Jon, if you want to know, free Wi-Fi networks can be hacked easily because they have access to it, but if it has a password, you are more secure. Now, unknown networks controlled by unknown people can take, using some special software, everything you input and do on the Web, but in legitimate networks such as Starbucks, or an airport, there should be no hackers around to steal your info! Cheers!

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by arwkoppen / July 23, 2010 5:55 PM PDT

1: Regurlaly changing a good netwerk-key the same for both computer and router is normally enough log in to something like to be able to change those.
2: Having only your own mac-addresses of the wifi-card as accepted in the router allowed, is the latter action.
3. Logging in in a public network should not do without the two rules above.

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Mac Address filtering is USELESS
by cnetuser1997 / July 30, 2010 8:44 PM PDT
In reply to: wpa-key

While mac address filtering can deter an occasional hacker from logging into your network, it can be very easily bypassed. The hacker would scan for nearby computers that are connected to the protected network, then he would record the mac address of your authorized PC, and change his own mac address to be the same as your PC. He could then connect to your network normally.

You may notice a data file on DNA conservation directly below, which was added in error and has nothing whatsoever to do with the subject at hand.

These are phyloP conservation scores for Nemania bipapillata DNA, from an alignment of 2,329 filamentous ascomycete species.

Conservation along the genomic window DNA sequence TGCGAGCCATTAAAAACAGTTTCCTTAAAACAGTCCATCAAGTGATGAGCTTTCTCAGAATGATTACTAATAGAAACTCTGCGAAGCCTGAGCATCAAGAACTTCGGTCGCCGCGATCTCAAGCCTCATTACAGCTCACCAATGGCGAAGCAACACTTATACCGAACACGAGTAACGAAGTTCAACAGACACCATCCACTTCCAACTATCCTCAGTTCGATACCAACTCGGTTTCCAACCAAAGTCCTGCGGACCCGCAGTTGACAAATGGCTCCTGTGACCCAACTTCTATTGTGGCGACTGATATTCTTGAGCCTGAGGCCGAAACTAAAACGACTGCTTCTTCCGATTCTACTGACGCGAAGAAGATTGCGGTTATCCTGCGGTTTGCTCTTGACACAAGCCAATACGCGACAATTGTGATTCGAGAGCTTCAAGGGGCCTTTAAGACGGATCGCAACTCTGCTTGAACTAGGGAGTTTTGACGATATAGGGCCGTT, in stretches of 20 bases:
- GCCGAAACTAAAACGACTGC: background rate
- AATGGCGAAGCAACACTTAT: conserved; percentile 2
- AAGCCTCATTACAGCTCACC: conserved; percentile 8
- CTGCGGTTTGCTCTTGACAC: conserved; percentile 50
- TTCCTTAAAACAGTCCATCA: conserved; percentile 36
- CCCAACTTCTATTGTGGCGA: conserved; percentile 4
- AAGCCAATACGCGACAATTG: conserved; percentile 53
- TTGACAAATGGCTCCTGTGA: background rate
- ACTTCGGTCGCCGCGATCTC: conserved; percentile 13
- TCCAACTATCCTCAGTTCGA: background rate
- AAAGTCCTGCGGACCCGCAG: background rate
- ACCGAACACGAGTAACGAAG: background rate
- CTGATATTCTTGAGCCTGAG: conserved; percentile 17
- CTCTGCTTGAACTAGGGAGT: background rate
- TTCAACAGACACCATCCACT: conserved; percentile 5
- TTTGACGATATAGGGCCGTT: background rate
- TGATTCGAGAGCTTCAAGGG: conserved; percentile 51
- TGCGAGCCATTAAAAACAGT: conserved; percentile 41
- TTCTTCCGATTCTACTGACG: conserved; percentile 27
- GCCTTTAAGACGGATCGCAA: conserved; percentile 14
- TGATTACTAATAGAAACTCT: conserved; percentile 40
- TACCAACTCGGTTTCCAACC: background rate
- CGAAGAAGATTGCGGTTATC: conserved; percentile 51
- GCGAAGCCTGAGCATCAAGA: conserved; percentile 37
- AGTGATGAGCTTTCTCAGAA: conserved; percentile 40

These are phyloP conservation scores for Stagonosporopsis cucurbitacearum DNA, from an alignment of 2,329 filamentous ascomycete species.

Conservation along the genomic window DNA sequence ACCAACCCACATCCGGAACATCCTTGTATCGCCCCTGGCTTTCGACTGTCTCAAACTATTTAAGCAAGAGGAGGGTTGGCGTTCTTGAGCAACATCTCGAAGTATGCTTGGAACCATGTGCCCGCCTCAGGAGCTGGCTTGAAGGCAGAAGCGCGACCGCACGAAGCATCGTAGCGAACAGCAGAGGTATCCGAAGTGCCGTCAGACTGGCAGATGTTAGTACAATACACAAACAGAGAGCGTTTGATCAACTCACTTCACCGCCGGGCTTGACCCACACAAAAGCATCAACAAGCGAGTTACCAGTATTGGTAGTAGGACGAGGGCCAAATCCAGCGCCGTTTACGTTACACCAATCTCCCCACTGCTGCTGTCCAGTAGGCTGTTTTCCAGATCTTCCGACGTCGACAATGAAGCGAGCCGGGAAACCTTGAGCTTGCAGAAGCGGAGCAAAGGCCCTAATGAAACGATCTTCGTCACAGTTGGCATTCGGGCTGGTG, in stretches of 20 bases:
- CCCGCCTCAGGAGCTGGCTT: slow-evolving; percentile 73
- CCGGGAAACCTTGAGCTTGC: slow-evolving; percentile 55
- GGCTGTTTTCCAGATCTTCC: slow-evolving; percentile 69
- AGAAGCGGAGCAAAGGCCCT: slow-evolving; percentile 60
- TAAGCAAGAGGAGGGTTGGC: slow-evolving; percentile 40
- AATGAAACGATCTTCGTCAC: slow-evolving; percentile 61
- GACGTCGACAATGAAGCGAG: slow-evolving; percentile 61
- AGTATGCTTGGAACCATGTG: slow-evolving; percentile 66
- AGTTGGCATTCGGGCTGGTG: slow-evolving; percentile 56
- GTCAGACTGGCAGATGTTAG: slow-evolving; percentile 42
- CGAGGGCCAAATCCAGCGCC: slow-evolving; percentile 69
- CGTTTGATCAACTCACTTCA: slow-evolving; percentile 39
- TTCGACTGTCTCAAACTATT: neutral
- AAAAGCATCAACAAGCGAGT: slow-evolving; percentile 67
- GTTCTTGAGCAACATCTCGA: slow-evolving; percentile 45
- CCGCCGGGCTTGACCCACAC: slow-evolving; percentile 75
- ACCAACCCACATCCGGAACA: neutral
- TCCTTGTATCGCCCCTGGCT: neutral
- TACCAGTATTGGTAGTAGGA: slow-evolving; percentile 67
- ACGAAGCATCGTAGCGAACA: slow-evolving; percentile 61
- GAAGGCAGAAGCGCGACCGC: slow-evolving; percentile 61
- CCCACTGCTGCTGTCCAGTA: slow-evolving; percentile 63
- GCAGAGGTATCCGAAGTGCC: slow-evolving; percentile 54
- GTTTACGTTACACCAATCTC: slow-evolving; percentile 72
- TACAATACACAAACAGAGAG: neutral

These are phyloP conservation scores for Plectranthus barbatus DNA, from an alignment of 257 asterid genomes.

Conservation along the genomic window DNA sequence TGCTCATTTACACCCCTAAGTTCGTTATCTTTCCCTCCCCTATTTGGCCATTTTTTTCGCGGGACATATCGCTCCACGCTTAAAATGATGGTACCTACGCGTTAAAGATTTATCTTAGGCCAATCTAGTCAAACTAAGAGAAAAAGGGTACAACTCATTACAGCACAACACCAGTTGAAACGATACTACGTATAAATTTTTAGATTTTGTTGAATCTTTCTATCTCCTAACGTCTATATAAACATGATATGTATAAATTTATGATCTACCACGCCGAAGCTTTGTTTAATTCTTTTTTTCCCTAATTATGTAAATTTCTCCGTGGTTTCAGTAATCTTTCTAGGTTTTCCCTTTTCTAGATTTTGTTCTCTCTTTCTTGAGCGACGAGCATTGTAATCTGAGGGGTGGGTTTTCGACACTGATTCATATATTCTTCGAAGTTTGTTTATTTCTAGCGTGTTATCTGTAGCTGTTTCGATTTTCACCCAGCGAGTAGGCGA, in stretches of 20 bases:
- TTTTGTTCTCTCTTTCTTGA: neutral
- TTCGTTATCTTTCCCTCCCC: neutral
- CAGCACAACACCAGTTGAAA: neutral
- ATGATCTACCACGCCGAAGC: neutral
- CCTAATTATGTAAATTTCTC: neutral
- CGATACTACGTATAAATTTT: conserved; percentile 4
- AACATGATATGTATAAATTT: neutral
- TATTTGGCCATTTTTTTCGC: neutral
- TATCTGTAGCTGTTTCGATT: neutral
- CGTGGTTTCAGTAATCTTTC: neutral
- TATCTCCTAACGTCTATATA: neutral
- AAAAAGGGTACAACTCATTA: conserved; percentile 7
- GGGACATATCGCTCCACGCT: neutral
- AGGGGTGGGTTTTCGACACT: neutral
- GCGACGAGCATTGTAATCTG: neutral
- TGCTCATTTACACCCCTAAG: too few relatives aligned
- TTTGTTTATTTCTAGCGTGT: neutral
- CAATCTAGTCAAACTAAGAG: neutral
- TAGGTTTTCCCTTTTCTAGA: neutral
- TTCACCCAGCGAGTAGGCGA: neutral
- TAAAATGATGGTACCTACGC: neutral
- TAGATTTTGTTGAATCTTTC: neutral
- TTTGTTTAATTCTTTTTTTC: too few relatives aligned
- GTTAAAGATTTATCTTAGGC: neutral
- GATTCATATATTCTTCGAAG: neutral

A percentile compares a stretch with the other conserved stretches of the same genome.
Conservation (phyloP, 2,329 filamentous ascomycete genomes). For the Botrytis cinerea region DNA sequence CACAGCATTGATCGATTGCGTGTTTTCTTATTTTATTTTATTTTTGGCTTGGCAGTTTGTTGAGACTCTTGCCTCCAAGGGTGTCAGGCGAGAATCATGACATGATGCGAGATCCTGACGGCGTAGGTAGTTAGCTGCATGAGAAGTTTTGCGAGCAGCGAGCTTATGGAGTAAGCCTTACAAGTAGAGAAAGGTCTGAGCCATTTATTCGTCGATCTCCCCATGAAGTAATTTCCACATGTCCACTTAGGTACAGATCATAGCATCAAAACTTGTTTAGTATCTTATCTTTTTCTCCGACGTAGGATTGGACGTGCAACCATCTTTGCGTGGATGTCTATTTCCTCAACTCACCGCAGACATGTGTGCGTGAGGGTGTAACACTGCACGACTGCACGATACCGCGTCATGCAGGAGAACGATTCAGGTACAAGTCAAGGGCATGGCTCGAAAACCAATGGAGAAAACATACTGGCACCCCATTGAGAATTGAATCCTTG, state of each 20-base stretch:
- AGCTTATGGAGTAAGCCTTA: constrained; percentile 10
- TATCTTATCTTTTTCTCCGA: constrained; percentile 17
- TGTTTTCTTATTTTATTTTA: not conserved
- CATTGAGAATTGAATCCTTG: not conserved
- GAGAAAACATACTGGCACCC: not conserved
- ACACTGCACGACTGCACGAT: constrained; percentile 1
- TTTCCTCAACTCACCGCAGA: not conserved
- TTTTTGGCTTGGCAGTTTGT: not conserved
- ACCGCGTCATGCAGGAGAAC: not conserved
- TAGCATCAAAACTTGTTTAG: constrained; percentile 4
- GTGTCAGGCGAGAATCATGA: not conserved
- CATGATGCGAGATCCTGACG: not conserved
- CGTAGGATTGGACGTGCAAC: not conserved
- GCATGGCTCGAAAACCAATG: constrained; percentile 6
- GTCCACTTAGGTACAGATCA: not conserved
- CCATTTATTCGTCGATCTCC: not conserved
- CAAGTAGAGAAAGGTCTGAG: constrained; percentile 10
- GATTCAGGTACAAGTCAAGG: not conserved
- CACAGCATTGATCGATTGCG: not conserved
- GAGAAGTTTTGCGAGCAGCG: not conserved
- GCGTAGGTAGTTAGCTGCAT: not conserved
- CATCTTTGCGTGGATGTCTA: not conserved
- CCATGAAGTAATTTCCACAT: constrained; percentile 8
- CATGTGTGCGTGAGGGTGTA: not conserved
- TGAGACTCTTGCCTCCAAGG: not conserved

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by tubturner / July 31, 2010 12:28 AM PDT

I'd sure like to know how a 'hacker' could get the MAC addresses of computers that are connected to a network when the 'hacker' doesn't have access to that network at all.

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hacking of passwords from wi-fi
by ZeroyBB / July 23, 2010 7:47 PM PDT

On a parallel note, an employee at Starbucks in Bandung has just been arrested for stealing customers' credit card info and using it to buy stuff - so even at a 'name brand' place you are still theoretically at risk.

Maybe the secret is to avoid carrying sensitive info on the netbook you pony around with you. Or be like me and destroy your credit cards, ha.

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wifi security not the problem.
by pja4 / July 31, 2010 10:36 PM PDT